The trees are leafing out, the grass is growing fast and now it’s feeling like spring thanks to some higher humidity. But will it get juicy enough to get some big, bad spring thunderstorms in Kansas City?

The potential is there, but forecast humidity, measured with dewpoints, are only marginally high enough to support severe weather.

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I like to see dew points higher than 62 to have a real shot at severe thunderstorms, but dew points in the upper 50s might not be high enough to get the job done. The deeper, richer moisture Wednesday evening is over Texas, Oklahoma and Arkansas, but the heat energy will be high enough over Kansas and Missouri for severe weather.

We measure the amount of thunderstorm energy by looking at a value called, C.A.P.E. or Convection Available Potential Energy. At one point Wednesday afternoon, high-resolution data paints as much as 3,000 joules of CAPE over eastern Kansas and western Missouri. That would be enough for severe weather. But……….

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But a warm layer of air aloft may prevent the warm air at the surface from rising to a level where cumulus clouds would build into thunderstorms. We say the atmosphere is capped in this kind of environment. If the rising air can break the cap, then thunderstorms would erupt closer to Kansas City. That’s not likely to happen until a cold front arrives after 8 p.m. Wednesday.

Here is a look the forecasted position of the frontal boundaries Wednesday evening.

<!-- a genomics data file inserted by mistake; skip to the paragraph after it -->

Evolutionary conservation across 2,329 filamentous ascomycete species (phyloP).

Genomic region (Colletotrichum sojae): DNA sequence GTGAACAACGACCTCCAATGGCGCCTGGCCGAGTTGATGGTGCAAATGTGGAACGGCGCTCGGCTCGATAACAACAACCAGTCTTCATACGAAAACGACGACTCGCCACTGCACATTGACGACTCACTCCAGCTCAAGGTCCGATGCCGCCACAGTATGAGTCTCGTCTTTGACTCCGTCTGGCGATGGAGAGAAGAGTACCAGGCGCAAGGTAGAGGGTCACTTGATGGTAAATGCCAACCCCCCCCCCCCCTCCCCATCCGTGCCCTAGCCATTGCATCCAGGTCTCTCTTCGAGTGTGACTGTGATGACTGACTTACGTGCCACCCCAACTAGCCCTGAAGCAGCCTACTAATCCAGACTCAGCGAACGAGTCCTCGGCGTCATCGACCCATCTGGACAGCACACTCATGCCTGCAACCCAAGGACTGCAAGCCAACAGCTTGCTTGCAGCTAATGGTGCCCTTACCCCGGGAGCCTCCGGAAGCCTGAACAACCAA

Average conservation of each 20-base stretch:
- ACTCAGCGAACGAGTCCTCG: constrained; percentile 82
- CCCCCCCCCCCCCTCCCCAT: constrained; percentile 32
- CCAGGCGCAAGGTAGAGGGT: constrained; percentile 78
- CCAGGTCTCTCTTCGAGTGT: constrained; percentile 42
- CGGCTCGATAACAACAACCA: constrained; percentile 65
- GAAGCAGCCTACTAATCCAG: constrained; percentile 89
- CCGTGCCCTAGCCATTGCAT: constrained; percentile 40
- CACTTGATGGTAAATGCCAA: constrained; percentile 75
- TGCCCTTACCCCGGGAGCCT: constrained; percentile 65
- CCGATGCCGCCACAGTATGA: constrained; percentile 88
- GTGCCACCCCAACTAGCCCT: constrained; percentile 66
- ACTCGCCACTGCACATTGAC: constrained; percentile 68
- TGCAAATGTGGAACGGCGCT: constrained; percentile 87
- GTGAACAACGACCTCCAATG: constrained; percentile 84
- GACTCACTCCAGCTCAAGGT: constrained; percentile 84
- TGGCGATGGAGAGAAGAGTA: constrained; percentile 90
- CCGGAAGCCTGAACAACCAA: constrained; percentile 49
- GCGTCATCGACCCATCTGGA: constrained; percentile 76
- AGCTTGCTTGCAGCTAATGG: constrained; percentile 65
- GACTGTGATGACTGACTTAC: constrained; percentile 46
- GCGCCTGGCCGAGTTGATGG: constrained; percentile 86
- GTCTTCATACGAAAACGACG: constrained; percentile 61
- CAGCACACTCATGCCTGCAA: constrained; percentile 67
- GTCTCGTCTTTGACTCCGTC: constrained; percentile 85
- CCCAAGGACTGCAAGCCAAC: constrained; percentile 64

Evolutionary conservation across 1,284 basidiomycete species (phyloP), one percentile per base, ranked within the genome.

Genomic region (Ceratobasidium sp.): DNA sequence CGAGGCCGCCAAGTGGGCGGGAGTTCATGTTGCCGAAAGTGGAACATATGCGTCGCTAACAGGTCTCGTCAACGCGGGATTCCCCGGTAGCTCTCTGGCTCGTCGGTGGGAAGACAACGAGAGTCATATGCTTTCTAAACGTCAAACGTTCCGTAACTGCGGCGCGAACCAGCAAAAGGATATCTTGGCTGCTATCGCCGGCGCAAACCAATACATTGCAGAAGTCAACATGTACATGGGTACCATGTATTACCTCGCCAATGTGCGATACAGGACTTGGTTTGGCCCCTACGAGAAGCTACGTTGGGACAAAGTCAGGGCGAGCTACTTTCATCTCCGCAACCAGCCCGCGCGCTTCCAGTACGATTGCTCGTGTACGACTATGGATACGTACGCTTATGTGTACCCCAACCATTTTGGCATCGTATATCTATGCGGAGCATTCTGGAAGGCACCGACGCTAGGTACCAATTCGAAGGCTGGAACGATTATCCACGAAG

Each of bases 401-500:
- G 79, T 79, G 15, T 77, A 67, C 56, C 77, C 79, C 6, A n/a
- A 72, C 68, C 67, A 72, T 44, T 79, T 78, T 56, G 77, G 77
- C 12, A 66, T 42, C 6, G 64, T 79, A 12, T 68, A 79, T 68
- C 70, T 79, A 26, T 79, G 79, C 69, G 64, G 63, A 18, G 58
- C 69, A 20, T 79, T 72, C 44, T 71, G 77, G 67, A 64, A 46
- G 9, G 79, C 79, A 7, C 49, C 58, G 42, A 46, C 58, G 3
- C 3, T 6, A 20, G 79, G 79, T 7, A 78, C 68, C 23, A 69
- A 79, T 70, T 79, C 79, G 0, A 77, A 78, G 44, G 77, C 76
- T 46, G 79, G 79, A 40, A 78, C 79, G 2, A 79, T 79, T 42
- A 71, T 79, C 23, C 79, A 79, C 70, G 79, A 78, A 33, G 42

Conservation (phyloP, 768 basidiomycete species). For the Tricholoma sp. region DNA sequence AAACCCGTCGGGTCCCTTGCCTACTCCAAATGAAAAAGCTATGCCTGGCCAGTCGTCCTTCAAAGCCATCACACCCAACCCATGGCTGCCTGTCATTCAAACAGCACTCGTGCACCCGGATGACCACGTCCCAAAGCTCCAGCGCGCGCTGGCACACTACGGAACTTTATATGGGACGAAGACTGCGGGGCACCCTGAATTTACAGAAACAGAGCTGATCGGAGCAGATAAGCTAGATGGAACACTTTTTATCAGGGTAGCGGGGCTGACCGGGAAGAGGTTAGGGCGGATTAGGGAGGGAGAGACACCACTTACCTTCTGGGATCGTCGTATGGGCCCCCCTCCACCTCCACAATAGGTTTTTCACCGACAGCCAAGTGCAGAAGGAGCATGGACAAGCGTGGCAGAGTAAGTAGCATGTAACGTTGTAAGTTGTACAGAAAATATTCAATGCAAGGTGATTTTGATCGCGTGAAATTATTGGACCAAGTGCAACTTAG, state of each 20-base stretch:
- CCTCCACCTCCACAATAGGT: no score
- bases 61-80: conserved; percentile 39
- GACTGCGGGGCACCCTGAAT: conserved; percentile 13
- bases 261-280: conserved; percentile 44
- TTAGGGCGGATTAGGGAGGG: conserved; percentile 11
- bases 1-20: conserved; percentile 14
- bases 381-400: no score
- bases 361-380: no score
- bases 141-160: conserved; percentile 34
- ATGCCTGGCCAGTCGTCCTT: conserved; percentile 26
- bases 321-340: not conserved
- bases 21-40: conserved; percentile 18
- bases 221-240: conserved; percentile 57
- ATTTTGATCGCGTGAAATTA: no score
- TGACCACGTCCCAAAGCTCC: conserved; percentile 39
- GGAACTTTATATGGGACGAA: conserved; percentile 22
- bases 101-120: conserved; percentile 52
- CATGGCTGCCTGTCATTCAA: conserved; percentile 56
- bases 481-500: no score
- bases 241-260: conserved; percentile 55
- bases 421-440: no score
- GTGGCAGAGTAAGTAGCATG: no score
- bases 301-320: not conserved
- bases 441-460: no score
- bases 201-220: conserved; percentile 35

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The biggest threat for severe weather in Kansas City will be large hail. The tornado and wind damage threat is low. That’s because wind shear or changing wind direction with height will be limited.

Still, there could be enough shear to get a few thunderstorms turning and support some strong updrafts in thunderstorms that could produce some quarter-sized or larger hail across the region.

The graphic below shows areas where thunderstorms will have the best chance of supporting strong updrafts that could produce severe hail.

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The highest hail potential for the Kansas City metro appears to be near the cold front between 8 p.m. and 1 a.m. This is where the wind shear could increase for a couple of hours giving us the threat of large hail. The threat will quickly fade after midnight.

So let’s look at the graphic below and then I will sum up our threat and go over the timeline for possible severe weather Wednesday night.

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Kansas City is under a slight risk for severe thunderstorms. This means we could see scattered severe thunderstorms. The thunderstorms won’t last long but isolated intense storms are possible. The tornado threat is very low. The wind threat is low. There is a chance to see a few thunderstorms with quarter-sized hail and maybe an isolated thunderstorm or two with golf-ball sized hail. Our threat is between 8 p.m. and 1 a.m. These thunderstorms could contain downpours which could lead to localized, short-lived flooding.

Make sure and watch KCTV5 News Wednesday and check your KCTV5 weather app throughout the day. It will be a day that will start off feeling like spring and by the end of the day could sound like spring thanks to scattered thunderstorms.

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